5-26-2016 Patience

UCE Addictions Ministry
May 26 Agenda

Opening Words

We need to have greater patience with our sense of inner contradiction in order to allow its different dimensions to come into conversation within us. There is a secret light and vital energy in contradiction. Where there is energy, there is life and growth. Your contemplative solitude will allow your contradictions to emerge with clarity and force. If you remain faithful to this energy, you will gradually come to participate in a harmony that lies deeper than any contradiction.
John O’Donohue


Welcome to the UCE Addictions Ministry Group. We are a group of people who have struggled with our own addictions and the addictions of others. We hope to struggle well together as we work towards finding sanity, peace, love, and healthy relationships in our lives. We will strive to spend our time together in a spirit of love embracing the inherent worth and dignity of all. We accept and respect the varied paths that our members will take to find sanity, peace, love, and healthy relationships. We covenant to be together in a safe, confidential environment where we can explore our paths and our stories.

Our Relational Covenant

Embrace and practice deep listening
We will strive to be respectful of our limited time and try to keep our comments focused on the issues that have brought us here.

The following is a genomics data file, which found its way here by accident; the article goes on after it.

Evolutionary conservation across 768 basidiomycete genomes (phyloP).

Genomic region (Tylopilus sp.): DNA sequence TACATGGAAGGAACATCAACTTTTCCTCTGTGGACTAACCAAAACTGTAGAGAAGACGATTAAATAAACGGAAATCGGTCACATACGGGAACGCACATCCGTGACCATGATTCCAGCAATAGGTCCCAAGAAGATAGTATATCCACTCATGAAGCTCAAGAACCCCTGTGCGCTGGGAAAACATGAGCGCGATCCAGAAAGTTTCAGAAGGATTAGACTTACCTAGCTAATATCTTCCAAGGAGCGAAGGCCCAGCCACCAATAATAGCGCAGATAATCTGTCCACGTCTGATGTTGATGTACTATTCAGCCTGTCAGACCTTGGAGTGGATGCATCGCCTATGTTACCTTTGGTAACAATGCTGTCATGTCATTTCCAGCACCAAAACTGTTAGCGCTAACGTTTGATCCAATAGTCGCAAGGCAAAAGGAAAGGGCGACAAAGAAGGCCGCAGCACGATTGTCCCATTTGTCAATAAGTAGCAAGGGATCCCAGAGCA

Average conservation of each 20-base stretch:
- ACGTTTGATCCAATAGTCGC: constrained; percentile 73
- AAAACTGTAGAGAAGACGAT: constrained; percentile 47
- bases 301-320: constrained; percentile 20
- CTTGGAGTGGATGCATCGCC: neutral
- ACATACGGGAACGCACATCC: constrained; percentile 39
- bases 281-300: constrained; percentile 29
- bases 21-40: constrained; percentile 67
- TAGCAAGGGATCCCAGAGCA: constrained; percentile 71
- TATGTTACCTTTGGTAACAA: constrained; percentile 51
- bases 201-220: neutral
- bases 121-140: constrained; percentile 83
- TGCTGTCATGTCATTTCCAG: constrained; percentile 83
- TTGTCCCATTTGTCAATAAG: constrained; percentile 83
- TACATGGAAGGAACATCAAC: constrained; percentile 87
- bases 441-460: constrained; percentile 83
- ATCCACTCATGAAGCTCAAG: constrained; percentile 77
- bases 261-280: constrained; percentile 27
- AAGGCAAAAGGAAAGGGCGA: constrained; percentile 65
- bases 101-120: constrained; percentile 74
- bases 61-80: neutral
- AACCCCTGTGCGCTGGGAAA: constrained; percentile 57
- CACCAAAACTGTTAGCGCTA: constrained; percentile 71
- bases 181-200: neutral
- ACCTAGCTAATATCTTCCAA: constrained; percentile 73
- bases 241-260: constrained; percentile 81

Experience the group in a non-judgmental frame of mind.
Build trust within the group.
Confidentiality about specifics shared or discussed is imperative for our success.
We each take full responsibility for what we share or say, recognizing retractions are acceptable as well.
Meetings will always start and end on time.


We are trying out having a minute or two of quiet time. Not yet sure where it will fit best.

Check-in and Processing of Check-in

Topic: Patience

A video link , under 4 minutes. The other videos on the site are nice as well.

4 Steps to Working with Impatience

  1. Understand the addictive nature of anger, irritation, outrage

As evolving humans, we are still constructed with our old reptilian brain that protects our physical and emotional survival. On the emotional survival side, we want our way, to get ahead, to achieve, to "look good." It's not a "bad" thing; it's just an evolutionary older part of our brain than our newer mid brain and neocortex.

Let's just face it- that urge to protect ourselves and what we deem valuable is absolutely addictive. Just try and not act on your urge and you'll see what I mean. So the first step in growing patience is to get in touch with the addictive quality of the opposite of patience- anger, irritation, blaming, shaming. Usually it starts with a slight discomfort and tensing in the stomach area that goes along with the interpretation that things are not going our way. Then the story line of thoughts appear. "I have never seen such incompetence. . .how could they..., don't they realize...did they do it on purpose or are they just ignorant... blah, blah, blah." You know the rants. We all have them. And we can grow beyond them.

  1. Upgrading our attitude towards discomfort and pain

So many of us have the belief that being "comfortable" is the only state we will tolerate. I remember a friend, about 25 years ago, who was in the process of changing a destructive habit. He had learned to say to himself, "This is merely uncomfortable, not intolerable." It helped him enormously to break his habit, and helped me begin to look at my own avoidance patterns.